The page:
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Hyperloop
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avatar image tkchen Apr 30 '14 at 04:49 PM

Thanks for the suggestion. This is certainly good advice from a traditional approach. However, I'm approaching this from a VR perspective. It's very hard to do this convincingly when you view the scene through the oculus rift. Because of the depth perception, it's easy to tell when something is not quite right. So in my scene, I want to put the player in the middle of a valley with a huge dam breaking and a wall of water rushing in. I need all the splashing, sloshing, and idiosyncratic surface geometry associated with a fluid. I understand that doing so will create a mesh with a huge number of vertices, but I don't mind spending the computing resources to do it because the water is the main feature of the experience. It'll be a one time event, the player doesn't need to interact with the fluid, then the animation is over and the game proceeds.

avatar image Hyperloop Apr 30 '14 at 04:59 PM

Ah, hmm, interesting.

One thing to point out is that the fluid sim in blender is NOT one mesh, there's a different mesh generated per frame of the sim. That's the reason it is so heavy data-wise.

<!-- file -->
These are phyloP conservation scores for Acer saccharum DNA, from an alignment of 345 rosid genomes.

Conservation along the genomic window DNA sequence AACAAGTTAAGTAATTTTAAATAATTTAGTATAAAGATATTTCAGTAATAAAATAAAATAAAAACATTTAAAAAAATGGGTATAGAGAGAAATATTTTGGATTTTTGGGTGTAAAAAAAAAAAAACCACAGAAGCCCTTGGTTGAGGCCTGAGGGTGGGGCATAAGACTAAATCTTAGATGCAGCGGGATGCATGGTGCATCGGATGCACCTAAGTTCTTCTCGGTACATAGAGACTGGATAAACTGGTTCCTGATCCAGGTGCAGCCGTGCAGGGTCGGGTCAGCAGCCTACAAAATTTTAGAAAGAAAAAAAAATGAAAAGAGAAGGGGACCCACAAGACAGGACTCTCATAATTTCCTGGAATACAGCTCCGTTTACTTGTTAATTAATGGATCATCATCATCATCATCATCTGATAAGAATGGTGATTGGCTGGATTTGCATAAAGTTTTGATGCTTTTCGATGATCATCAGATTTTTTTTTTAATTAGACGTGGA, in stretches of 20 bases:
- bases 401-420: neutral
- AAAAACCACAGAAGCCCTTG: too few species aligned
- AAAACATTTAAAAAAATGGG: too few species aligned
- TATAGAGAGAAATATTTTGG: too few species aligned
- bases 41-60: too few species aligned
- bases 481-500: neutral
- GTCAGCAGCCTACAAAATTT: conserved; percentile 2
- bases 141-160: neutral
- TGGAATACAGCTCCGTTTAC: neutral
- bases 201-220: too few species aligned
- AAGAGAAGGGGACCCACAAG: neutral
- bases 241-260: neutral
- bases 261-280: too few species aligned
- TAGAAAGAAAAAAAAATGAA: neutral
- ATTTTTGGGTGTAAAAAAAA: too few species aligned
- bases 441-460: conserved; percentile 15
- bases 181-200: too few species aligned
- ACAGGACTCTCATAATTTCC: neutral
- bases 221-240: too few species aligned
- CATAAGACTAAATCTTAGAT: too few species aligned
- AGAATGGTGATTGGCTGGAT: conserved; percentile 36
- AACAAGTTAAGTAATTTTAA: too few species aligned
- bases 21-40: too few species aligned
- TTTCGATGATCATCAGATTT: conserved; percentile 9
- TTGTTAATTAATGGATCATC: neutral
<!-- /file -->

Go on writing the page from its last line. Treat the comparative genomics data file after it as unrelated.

Totally different approach, but if the player is going to be in a fixed position during the event could you actually render the scene in stereo with 360 degree cameras in blender and set it up so the player can look around and get the depth perception effect like you want, but everything would be 100% pre-baked.

Another thing to note is that you can drive actual geometric displacement with textures.

avatar image tkchen Apr 30 '14 at 05:15 PM

Yeah, I had a feeling that it would be a different mesh at each frame. Darn!

I like the second suggestion as well. However, it would require figuring out how to render a different 360 video for each eye, then I'd probably need to go down to a pretty low level part of the UE4 api to and do some programming to render a different 360 video for each eye. Right now, this is just a proof of concept so not ready to take it that far yet, but certainly that seems like the most efficient use of computing resources for this situation.

Also, this wouldn't work for version 2 of the oculus rift dev kit since it tracks camera translation for increased immersion. Dev Kit 1 only tracks rotation, but DK2 will track both rotation and translation. So if you lean forward, the camera in game moves with you.

Maybe I can capture a normal map from the sim? Generate a second simulation with lower resolution to get a simplified mesh? Play the normal map on a simplified mesh to drive some of the surface geometry? Is that what you're suggesting?

avatar image Hyperloop Apr 30 '14 at 05:22 PM

Actually, you'd want to do the rendering in blender from two separate cameras, one for each eye. It would require a different setup in UE for that cutscene though, for sure.